I mean, to make alternative readings of women and women’s sexuality work, we have to have alternative masculinities as well. It’s the subversion, the transgression, the rule breaking and naughtiness that I find so appealing. I especially like the way we can read against the grain this way and no one can stop us.

But let me give you one final clip. This one is another partnered blues performance. But it’s not in a competition. So there’s display, but not the same sense of competitiveness.


This one is interesting for the fact that this is a white woman dancing with a black man. There are all sorts of discussions about the young African American man as hypersexualised ‘buck’ to be explored here (check out Donald Bogle’s work on stereotypes of black American identity for a starting place). But I don’t have the references to hand. But I do think it’s cool to see the way this performance subverts that mythology. Here is a young black man with seriously mad dance skills. He has brilliant control. We can see culturally specific as well as gendered movements and bodily awareness at work here. But they are working together as partners. The difference in style is what makes this work. The humour – the parts where we laugh or smile at the jokes – defuse the sexual tension, but at the same time heighten it. It’s the adrenaline and chemical high of laughing that makes us feel good, and we’re more likely to read sexualised subtext as sexualised if we’re feeling good. Or so the theory goes.

This is my favourite partnered blues dance performance. I like the humour, it reflects the things I like about a lot of blues music. I love the use of solo and traditional jazz steps. I adore the use of tango rhythms and styling, as tango was massively popular at the same time as blues music in the 1920s. This is recorded music, not a live band, but it’s a modern performance – Winton Marsalis – covering Jelly Roll Morton’s song ‘New Orleans Bump’. Marsalis himself suggests an engagement with race and ethnicity (though he never seems to gain any sense of reflexivity about gender and sexuality!). And Jelly Roll Morton? Well. He’s all about braggadocio and sexualised masculine performance.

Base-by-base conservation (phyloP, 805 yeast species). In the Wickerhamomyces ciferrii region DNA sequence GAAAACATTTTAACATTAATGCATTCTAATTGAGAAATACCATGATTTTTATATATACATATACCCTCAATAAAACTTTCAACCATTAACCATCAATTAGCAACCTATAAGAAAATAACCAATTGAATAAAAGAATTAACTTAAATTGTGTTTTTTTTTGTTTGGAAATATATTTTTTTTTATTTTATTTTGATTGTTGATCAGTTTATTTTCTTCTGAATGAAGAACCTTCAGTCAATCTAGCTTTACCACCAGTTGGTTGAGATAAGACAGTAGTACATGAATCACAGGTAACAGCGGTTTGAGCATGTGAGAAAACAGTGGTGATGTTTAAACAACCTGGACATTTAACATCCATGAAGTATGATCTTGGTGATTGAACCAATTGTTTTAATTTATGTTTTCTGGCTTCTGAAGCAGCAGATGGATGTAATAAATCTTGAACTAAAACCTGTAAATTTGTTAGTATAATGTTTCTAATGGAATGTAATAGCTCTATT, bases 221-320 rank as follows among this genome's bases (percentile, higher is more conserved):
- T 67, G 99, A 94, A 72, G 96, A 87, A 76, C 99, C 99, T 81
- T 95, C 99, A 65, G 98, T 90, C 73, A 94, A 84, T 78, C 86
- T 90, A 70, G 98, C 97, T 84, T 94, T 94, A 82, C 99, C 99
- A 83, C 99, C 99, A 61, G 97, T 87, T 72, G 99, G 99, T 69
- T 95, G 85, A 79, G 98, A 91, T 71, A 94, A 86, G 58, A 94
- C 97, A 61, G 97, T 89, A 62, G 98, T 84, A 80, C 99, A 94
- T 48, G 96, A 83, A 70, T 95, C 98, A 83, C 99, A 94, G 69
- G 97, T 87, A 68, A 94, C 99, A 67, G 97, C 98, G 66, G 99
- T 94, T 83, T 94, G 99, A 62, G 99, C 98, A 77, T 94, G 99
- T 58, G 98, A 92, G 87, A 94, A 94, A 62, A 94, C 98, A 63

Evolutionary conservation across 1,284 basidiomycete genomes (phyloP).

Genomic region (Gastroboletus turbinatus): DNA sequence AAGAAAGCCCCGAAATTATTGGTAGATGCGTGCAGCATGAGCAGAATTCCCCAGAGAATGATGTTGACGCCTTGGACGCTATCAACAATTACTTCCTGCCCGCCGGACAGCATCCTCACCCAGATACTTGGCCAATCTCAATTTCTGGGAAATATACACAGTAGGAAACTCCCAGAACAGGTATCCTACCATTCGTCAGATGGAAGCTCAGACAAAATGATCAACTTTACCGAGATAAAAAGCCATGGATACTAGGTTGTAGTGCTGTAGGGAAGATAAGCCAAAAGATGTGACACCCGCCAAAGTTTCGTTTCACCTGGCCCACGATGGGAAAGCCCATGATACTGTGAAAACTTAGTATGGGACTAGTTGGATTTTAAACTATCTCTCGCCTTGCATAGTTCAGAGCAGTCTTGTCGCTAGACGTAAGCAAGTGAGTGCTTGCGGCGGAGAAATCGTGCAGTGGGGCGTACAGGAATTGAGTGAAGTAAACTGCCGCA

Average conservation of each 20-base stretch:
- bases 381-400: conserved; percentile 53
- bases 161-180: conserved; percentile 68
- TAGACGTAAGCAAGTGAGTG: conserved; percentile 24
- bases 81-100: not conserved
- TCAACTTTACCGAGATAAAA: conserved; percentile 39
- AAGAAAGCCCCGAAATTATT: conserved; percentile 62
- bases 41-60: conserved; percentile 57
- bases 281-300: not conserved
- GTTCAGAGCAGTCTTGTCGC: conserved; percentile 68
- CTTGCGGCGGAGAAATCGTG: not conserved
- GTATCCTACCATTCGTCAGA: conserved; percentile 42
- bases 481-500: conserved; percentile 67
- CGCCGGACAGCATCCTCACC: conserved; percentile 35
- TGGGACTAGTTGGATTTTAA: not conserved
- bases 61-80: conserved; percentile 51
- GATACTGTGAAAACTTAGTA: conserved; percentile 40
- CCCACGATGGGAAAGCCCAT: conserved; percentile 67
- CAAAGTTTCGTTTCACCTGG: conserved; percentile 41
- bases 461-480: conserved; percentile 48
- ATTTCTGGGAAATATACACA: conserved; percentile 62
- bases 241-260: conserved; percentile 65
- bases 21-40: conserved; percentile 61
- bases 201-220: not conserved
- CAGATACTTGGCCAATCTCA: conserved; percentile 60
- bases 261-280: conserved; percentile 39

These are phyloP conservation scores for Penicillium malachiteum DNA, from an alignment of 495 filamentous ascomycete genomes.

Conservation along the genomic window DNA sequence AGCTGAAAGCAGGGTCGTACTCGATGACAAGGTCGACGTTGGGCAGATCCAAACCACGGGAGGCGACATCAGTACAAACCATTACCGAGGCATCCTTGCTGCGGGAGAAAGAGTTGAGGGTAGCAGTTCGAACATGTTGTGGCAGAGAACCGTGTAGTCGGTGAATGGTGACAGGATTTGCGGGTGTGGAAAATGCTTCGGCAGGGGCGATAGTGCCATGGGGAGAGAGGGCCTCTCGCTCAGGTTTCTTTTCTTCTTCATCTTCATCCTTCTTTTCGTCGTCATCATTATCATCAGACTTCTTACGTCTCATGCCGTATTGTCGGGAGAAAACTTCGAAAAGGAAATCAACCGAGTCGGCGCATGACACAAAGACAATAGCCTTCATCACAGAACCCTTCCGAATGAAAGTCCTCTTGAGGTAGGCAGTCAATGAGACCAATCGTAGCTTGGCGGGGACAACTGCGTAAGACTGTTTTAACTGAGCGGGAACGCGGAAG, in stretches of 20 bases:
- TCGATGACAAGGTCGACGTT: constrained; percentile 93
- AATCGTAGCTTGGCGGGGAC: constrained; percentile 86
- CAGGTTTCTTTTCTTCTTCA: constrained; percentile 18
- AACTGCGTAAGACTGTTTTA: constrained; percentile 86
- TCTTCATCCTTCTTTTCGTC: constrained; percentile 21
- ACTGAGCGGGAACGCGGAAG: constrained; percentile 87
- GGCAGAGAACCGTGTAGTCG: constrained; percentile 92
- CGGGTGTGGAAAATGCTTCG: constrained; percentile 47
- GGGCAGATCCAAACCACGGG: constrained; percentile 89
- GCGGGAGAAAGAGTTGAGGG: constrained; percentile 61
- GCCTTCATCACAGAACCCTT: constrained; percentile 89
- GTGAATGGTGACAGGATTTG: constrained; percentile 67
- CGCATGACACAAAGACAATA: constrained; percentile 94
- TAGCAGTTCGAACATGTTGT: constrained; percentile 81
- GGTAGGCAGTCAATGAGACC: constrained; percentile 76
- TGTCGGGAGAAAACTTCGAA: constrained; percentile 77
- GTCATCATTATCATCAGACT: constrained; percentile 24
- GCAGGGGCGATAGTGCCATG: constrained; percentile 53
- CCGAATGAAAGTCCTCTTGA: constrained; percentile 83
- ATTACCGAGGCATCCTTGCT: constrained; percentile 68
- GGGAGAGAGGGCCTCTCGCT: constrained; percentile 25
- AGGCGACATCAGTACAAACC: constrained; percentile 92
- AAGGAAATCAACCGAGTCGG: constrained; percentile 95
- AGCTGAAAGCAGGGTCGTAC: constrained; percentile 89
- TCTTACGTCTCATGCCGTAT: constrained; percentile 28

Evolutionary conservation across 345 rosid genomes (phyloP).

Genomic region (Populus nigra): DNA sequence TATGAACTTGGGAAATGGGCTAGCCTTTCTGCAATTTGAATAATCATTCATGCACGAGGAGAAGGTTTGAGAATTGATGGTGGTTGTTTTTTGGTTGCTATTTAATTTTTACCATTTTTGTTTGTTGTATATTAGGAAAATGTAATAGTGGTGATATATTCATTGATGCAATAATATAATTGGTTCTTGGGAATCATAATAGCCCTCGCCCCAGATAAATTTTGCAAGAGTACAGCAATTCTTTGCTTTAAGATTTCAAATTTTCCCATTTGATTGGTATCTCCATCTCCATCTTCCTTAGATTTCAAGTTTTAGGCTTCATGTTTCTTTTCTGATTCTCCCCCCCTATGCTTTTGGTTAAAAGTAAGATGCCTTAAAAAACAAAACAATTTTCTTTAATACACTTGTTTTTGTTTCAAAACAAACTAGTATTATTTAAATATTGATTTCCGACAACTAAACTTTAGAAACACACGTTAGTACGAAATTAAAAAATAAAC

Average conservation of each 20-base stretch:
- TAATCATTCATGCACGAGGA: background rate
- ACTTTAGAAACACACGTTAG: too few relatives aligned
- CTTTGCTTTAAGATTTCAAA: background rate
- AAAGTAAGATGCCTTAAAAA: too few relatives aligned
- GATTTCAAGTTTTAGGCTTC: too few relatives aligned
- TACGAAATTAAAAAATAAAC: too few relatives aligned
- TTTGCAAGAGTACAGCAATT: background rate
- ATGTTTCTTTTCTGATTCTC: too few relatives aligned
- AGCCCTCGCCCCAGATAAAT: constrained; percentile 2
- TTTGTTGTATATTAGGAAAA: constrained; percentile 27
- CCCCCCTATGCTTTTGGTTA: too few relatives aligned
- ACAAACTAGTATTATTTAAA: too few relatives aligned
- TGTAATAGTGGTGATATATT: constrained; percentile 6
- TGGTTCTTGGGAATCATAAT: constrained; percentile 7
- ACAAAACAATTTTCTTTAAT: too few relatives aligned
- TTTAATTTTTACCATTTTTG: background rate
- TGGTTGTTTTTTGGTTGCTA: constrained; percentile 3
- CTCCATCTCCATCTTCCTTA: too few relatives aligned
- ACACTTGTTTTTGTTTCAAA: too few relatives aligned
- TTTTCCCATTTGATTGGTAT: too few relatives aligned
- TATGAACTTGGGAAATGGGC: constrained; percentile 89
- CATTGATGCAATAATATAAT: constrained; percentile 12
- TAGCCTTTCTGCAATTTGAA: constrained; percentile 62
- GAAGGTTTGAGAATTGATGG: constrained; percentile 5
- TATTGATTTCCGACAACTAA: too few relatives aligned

There’s lots more to say about all these. But I think I want to end here, pointing out that my favourite parts of all these are:

  • The male bodies (rather than female) presented for an eroticised gaze.
    Men are presented (and presenting themselves) as sexual objects as well as subjects. I think that this transgression is a useful model not only for other male dancers, but for women dancers as well. As I said on FB, these guys make it clear that the sisters need to put their shoes on and get their action in gear.
  • The invitation to play and to laugh is central to the sexualised display.
    Laughter is about rule breaking. It interrupts power and control. It is power and control. For many women, their greatest fear is being laughed at or ridiculed because they aren’t sexy/beautiful/young/skinny/white/whatever enough. I think that we can gain some sense of self power to engage with the humour in an assertive way. Combining humour and dance is very difficult. It requires a great deal of skill and confidence. Why not model our dancing on the example set by men, and then twist it, queer it, to undo the traditional gender and power dynamics?
  • It’s all about breaking rules.
    I really, really like performances which break rules. I don’t like to see people hurt or humiliated. I do like to see assumptions about what is ‘proper’ tipped upside down. I do like to be surprised. Patriarchy is boring. Heteronormativity is dull. I want to be entertained. And these are performances. If I’m going to stop dancing and sit down for 3 minutes (or longer), you need to make it worth my while.
  • It moves us away from the boring, stupid idea of sexualised performance embodied in boring second rate burlesque. Yes, ladies, there are other ways of being powerful, sexually, than just presenting your body like a big present for male audiences.